What makes humans call certain animals pests?
We spend so much time making sure wildlife stays away from us, whether it’s setting traps, building fences, or putting out poisons. Of course, unwanted guests are annoying. But why are some animals considered “pests”? It’s all about perspective, says science journalist Bethany Brookshire. “We can poison rats and protest their use as laboratory animals. We can shoot deer in the fall and show their adorable offspring to our children in the spring,” she writes in her new book, Pests: How Humans Create Mean Animals.
Brookshire argues that we view animals as “pests” when we fear them (like snakes). Or when they thrive in a niche we unwittingly created for them (think of the rats on the New York City subway). Or when they find a way to live in a habitat now dominated by humans (all those suburban deer). Sometimes we demonize an animal if we feel it threatens our ability to control the landscape (like the coyotes that attack our livestock, our pets, and even our children).
Through the lens of science, history, culture, religion, personal anecdotes and a healthy dose of humor, Brookshire breaks down how our perspective shapes our relationships with our animal neighbors. She also goes out into the field – stalking rats, hunting pythons, taming feral cats, stalking drugged bears – to see firsthand how pests are being dealt with.
Scientific News spoke with Brookshire, a former staff writer at Science news for students (now Scientific news explores), about what we can learn from pests and how we can coexist with them. The following conversation has been edited for clarity and brevity.
NS: What inspired you to write this book?
Brookshire: I wrote a report that was on mice living with humans (SN: 04/19/17). [It was based on a study] showing that we have house mice since we have houses. I love that humans have had these other animals taking advantage of the ecosystems that we’ve basically been creating since we started living sedentary lives. Every place that has humans has its “rat”. Sometimes it’s a rat, and sometimes it’s a pigeon or a cockatoo or a lizard or a horse. It’s not about what these animals do. Animals live in ecosystems that we create and we hate animals that live too close.
NS: What surprised you during your research?
Brookshire: The reflexivity of people’s responses [to pests]. People react emotionally. When you get them to stop and think about it, they’re like, “Oh wow, that doesn’t make sense. I shouldn’t be caught trying to kill a raccoon with a sword. But right now, you’re so caught up in violating what you consider your personal space.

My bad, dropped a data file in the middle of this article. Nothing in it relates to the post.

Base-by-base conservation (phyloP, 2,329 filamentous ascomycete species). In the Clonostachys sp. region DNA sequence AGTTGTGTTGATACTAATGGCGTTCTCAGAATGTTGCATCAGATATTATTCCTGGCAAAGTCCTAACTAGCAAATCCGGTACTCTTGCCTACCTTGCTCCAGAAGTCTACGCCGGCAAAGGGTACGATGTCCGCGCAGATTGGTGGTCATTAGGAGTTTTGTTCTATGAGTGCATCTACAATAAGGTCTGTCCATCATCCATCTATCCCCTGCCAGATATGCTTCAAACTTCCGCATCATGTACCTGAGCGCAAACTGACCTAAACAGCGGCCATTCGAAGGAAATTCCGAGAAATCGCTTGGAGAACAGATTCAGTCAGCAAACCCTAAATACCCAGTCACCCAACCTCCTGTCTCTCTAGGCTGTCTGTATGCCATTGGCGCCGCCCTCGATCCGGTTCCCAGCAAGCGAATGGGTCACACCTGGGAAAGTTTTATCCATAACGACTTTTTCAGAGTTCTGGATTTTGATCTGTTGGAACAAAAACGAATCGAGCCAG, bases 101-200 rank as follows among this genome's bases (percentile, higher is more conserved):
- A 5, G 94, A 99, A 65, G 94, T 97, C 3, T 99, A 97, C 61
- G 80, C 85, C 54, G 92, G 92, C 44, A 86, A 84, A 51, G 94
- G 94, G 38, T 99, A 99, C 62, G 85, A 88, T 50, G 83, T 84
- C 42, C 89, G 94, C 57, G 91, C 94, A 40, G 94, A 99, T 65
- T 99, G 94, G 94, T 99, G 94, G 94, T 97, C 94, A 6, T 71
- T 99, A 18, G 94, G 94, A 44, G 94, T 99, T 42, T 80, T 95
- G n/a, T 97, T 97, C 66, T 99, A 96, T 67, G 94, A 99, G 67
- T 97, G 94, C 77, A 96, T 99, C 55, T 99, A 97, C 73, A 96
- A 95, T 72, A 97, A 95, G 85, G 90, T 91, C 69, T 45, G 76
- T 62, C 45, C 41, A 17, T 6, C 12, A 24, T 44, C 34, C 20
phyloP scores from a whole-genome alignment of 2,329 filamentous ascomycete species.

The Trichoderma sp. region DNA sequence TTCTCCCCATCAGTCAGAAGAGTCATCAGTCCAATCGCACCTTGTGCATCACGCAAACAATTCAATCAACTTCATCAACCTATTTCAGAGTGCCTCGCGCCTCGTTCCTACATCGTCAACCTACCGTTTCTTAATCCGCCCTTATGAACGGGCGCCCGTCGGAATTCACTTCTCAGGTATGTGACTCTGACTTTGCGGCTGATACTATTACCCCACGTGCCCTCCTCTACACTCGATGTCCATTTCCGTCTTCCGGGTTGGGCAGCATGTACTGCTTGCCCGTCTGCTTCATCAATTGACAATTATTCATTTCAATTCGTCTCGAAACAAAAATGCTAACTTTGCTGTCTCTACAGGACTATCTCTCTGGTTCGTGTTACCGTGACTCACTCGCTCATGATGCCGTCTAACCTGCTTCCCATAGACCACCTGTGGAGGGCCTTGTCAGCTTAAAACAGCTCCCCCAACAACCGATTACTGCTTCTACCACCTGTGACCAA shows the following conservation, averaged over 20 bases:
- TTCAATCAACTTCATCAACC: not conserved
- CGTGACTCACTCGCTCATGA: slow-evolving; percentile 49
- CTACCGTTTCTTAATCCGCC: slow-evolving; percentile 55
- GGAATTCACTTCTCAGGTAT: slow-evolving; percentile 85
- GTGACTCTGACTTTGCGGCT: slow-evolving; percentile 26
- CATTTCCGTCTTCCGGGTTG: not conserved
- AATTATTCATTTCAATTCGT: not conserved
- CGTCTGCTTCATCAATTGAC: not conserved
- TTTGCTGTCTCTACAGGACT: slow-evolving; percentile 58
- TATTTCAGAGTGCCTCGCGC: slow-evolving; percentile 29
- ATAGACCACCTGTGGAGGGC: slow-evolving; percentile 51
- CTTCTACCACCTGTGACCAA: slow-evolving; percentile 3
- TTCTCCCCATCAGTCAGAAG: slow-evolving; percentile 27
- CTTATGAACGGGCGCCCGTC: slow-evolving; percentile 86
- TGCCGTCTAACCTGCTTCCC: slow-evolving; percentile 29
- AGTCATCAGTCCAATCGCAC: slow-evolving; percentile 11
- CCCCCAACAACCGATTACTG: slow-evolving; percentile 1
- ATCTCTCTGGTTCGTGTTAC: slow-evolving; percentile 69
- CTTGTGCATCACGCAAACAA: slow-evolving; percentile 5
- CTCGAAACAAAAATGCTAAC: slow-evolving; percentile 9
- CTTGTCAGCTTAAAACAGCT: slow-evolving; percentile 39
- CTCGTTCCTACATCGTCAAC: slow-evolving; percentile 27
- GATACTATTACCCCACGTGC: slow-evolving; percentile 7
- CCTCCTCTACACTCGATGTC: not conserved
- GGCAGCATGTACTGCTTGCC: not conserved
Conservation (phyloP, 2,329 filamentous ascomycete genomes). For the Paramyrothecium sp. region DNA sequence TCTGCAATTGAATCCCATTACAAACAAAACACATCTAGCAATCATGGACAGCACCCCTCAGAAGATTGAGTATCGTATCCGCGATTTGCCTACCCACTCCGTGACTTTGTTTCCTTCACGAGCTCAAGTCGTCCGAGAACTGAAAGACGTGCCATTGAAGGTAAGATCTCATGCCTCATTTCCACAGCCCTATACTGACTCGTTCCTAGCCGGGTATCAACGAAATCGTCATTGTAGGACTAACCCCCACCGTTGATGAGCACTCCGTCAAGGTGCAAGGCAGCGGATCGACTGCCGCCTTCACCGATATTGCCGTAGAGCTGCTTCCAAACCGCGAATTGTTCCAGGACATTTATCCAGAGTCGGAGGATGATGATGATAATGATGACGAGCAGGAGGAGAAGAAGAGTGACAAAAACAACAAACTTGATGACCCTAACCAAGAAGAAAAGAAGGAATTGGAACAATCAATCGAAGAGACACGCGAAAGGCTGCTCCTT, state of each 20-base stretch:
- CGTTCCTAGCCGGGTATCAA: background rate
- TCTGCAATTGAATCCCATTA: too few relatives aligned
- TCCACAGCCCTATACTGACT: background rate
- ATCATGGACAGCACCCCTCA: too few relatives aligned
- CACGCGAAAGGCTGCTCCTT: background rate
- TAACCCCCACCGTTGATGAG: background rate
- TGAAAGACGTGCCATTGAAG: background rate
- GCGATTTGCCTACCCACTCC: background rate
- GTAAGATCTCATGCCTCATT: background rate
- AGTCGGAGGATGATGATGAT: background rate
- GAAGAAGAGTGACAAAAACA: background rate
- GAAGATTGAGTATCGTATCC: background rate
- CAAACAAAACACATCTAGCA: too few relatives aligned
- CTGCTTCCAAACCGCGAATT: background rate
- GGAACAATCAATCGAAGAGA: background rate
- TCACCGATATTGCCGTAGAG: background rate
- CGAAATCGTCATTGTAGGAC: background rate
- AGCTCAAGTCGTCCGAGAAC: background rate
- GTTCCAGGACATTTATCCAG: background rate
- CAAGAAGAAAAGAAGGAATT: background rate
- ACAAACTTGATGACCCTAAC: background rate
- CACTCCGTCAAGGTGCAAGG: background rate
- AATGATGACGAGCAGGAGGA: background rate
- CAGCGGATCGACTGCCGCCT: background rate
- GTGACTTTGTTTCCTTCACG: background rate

The other thing is the extent to which our disregard for parasites is wrapped up in social justice. Often we see this hatred and disgust for animals that we consider “lower class”. High class people don’t have rats. And it’s really about social justice, infrastructure, and people’s ability to live in clean homes, store their food properly, or even have a home.
Moreover, the way we treat these animals often has vestiges of colonialism, as in the chapter on elephants. [In Kenya, European colonists] grows corn and sugar cane, which the elephants love. Colonization created national park systems that assumed humans had no place in nature, driving out indigenous pastoralists. Colonization created the market for poached ivory. And the colonizers assumed that the indigenous people did not like elephants or did not know their benefits. We live with the consequences. Many modern elephant conservation efforts are led by Westerners, and they assume that the biggest problem with elephants is poaching and that indigenous people don’t know what’s best for them or for the elephants. In fact, the human-elephant conflict [which includes elephant crop raids] is the far bigger problem, and indigenous peoples have a long history of coexisting with elephants.
NS: In the book, you looked at many different cultures and included indigenous voices.
Brookshire: It is important to realize that there is more than one way to see the world. Learning about other cultures helps us understand our biases. It’s only when you come out of your own beliefs that you realize that’s not how things are.
NS: This appears when you write about the Karni Mata temple in India, also known as the temple of rats. Temple rats are not treated as pests, but a rat in a house would be.
Brookshire: It is the result of the context. And you see that in Western cultures all the time. People love squirrels. Well, they’re basically rats with better PR. Then you have people who have pet rats, who would probably scream if a sewer rat walked by.
NS: Are there any animals that you consider harmful?
Brookshire: No. Probably the animal I have the most negative impression of is humans. It’s funny because we think we can turn it all off. And I love the way these animals went, “Oh, poison? That’s cute.” “Ah, a trap? You’re funny.” We tried using electric fences on the elephants [to stop them from eating crops]. And the elephants are like, “Guess what? Ivory does not conduct electricity. Even though they have no tusks, elephants simply pick up a log [to destroy the fence].
NS: Do you hope to change people’s minds about pests?
Brookshire: I hope they will wonder why they react to pests the way they do. Instead of just saying, “This animal bothers me,” ask yourself why and does it make sense. I also hope that it will open more curiosity for the animals around us. I learned from indigenous groups how knowledgeable they are about the animals in their ecosystem. I hope more people will learn. A world you know well is simply a better world to live in.
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